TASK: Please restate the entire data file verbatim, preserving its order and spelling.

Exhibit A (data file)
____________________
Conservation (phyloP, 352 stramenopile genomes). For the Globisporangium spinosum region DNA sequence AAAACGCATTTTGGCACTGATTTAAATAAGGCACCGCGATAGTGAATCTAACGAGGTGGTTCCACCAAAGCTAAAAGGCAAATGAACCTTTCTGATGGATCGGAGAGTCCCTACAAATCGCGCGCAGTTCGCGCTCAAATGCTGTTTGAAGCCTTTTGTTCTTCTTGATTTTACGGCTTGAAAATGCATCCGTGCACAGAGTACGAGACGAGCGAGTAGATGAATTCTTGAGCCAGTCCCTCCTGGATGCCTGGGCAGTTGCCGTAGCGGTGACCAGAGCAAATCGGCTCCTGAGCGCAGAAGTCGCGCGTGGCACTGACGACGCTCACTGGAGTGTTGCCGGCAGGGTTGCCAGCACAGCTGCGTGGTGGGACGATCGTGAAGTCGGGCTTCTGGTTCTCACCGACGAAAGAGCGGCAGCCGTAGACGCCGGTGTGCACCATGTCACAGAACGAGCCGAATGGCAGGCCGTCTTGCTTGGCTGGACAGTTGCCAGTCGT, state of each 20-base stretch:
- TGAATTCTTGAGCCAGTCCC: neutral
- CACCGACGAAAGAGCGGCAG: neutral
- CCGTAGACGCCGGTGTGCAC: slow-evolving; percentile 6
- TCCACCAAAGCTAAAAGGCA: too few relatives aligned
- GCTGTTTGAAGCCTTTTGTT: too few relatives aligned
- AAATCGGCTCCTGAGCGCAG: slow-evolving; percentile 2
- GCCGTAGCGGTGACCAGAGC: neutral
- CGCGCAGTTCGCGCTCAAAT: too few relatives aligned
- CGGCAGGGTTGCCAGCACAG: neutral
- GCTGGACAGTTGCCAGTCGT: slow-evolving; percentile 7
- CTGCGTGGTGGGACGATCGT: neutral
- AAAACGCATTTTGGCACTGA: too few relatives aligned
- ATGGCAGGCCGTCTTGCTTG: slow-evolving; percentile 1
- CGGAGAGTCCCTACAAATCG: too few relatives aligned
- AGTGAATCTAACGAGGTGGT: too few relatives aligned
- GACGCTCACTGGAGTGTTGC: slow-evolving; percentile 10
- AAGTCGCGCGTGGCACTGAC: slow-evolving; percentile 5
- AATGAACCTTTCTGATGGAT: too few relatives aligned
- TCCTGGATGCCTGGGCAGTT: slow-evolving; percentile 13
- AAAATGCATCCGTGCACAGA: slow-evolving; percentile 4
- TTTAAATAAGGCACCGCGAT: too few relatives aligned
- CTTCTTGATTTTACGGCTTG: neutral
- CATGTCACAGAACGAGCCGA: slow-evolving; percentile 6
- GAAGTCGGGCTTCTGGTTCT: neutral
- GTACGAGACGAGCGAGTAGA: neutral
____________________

Conservation (phyloP, 352 stramenopile genomes). For the Globisporangium spinosum region DNA sequence AAAACGCATTTTGGCACTGATTTAAATAAGGCACCGCGATAGTGAATCTAACGAGGTGGTTCCACCAAAGCTAAAAGGCAAATGAACCTTTCTGATGGATCGGAGAGTCCCTACAAATCGCGCGCAGTTCGCGCTCAAATGCTGTTTGAAGCCTTTTGTTCTTCTTGATTTTACGGCTTGAAAATGCATCCGTGCACAGAGTACGAGACGAGCGAGTAGATGAATTCTTGAGCCAGTCCCTCCTGGATGCCTGGGCAGTTGCCGTAGCGGTGACCAGAGCAAATCGGCTCCTGAGCGCAGAAGTCGCGCGTGGCACTGACGACGCTCACTGGAGTGTTGCCGGCAGGGTTGCCAGCACAGCTGCGTGGTGGGACGATCGTGAAGTCGGGCTTCTGGTTCTCACCGACGAAAGAGCGGCAGCCGTAGACGCCGGTGTGCACCATGTCACAGAACGAGCCGAATGGCAGGCCGTCTTGCTTGGCTGGACAGTTGCCAGTCGT, state of each 20-base stretch:
- TGAATTCTTGAGCCAGTCCC: neutral
- CACCGACGAAAGAGCGGCAG: neutral
- CCGTAGACGCCGGTGTGCAC: slow-evolving; percentile 6
- TCCACCAAAGCTAAAAGGCA: too few relatives aligned
- GCTGTTTGAAGCCTTTTGTT: too few relatives aligned
- AAATCGGCTCCTGAGCGCAG: slow-evolving; percentile 2
- GCCGTAGCGGTGACCAGAGC: neutral
- CGCGCAGTTCGCGCTCAAAT: too few relatives aligned
- CGGCAGGGTTGCCAGCACAG: neutral
- GCTGGACAGTTGCCAGTCGT: slow-evolving; percentile 7
- CTGCGTGGTGGGACGATCGT: neutral
- AAAACGCATTTTGGCACTGA: too few relatives aligned
- ATGGCAGGCCGTCTTGCTTG: slow-evolving; percentile 1
- CGGAGAGTCCCTACAAATCG: too few relatives aligned
- AGTGAATCTAACGAGGTGGT: too few relatives aligned
- GACGCTCACTGGAGTGTTGC: slow-evolving; percentile 10
- AAGTCGCGCGTGGCACTGAC: slow-evolving; percentile 5
- AATGAACCTTTCTGATGGAT: too few relatives aligned
- TCCTGGATGCCTGGGCAGTT: slow-evolving; percentile 13
- AAAATGCATCCGTGCACAGA: slow-evolving; percentile 4
- TTTAAATAAGGCACCGCGAT: too few relatives aligned
- CTTCTTGATTTTACGGCTTG: neutral
- CATGTCACAGAACGAGCCGA: slow-evolving; percentile 6
- GAAGTCGGGCTTCTGGTTCT: neutral
- GTACGAGACGAGCGAGTAGA: neutral